Fun Facts

  • The world’s longest digitally printed photo mural featuring 9 Porfirio Salinas landscape paintings which form a 15 foot high by 168 foot long wall, which serves as a backdrop for A Wild and Vivid Land: Stories of South Texas.
  • The Trail Drivers Monument, displayed in the courtyard, was created by noted American sculptor Gutzon Borglum, who is well known for his sculptural talents creating Mount Rushmore.
  • What’s in a saddle?  Each has their own style and can be identified by the shape of the horn, which was used to tie off ropes.
  • For nearly a century, San Antonio was the largest city on the western frontier and was a hub of commerce.
  • Independent entrepreneurs who transported goods between cities were called “freighters.” They used ox-drawn wagons called carretas which could sometimes reach 250 carts in length.
  • Vaqueros were the original cowboys from Mexico. Their unique roping techniques were adopted by American cowboys and Native Americans.
  • The high crown on a cowboy’s hat was design to keep their heads cool in high heat; broad brims were designed to shade the eyes and neck.
  • One of the earliest fandangos, or dance halls, in San Antonio was called Madame Bustamante’s and it was located on Main Plaza, just south of San Fernando Cathedral.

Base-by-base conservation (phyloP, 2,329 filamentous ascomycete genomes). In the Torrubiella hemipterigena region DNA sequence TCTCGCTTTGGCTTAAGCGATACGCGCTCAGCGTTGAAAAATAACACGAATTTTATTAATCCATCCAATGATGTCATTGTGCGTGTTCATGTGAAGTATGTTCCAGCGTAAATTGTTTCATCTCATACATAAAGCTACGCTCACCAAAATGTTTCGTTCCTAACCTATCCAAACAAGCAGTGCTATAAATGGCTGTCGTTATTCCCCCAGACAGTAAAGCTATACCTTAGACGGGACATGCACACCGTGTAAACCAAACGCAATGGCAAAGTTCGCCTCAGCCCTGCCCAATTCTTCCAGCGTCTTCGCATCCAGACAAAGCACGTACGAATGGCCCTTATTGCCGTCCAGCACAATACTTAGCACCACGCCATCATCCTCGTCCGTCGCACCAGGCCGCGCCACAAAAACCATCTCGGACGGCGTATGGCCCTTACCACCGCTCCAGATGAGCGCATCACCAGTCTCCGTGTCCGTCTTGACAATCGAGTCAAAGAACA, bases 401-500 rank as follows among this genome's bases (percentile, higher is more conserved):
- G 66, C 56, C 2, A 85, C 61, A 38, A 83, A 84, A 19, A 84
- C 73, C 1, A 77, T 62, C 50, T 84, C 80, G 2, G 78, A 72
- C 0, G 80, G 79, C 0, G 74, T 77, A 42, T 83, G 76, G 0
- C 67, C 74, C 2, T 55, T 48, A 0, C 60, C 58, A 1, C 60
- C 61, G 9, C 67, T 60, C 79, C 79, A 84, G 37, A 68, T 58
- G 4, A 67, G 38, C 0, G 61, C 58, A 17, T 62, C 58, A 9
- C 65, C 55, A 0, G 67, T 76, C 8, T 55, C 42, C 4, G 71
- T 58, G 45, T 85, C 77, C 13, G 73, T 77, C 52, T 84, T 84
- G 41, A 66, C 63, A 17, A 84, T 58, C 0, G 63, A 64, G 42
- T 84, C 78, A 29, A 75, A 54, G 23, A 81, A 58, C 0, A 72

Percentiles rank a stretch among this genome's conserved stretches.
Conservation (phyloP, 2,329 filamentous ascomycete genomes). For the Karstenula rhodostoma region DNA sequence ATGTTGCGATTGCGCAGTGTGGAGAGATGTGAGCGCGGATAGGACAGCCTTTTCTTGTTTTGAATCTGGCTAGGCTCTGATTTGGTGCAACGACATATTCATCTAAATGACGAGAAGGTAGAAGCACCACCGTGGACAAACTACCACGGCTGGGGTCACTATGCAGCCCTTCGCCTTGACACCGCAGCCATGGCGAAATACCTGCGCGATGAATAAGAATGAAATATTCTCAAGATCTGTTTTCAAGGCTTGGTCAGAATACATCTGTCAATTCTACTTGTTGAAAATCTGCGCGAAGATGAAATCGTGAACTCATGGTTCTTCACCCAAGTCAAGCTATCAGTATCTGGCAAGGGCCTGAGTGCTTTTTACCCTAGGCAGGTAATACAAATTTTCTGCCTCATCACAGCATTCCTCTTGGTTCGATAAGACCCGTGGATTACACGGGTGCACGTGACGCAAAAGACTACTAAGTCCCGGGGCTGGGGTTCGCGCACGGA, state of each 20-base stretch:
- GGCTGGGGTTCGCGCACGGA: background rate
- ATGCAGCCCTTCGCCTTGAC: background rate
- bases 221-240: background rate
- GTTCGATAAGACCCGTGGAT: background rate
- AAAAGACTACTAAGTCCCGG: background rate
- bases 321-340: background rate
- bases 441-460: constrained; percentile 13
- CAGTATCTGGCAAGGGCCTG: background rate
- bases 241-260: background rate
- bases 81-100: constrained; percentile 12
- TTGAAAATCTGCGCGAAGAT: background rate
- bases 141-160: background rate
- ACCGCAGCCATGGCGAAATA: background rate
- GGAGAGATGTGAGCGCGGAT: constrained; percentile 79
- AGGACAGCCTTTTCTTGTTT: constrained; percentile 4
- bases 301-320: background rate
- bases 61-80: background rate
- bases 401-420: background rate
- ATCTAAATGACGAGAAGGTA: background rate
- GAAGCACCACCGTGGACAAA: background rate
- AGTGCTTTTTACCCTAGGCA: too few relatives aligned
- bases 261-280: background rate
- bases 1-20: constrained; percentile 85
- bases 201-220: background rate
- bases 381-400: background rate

• Trail drives were important to the San Antonio economy in the 1880s. A cow in San Antonio was worth $1, but if the herd could be driven to Kansas City, they were worth $10 each.
  • San Antonio was known for its chili queens, who were vendors who sold chili con carne, enchiladas, tamales and coffee in the city plaza, which was where everyone in town ate breakfast and lunch.


What was San Antonio like 150 years ago? How did people live? Where did they work? What did they do for fun? Answers to these questions await you at the South Texas Heritage Center.


Hands-on fun for families begins here. Kids can try their hand at properly loading a burro, or balance a water yoke, navigate the hazards along the cattle driver’s trail and more.


It’s all here. The art, artifacts, stories and people who shaped South Texas, presented using the latest museum technology.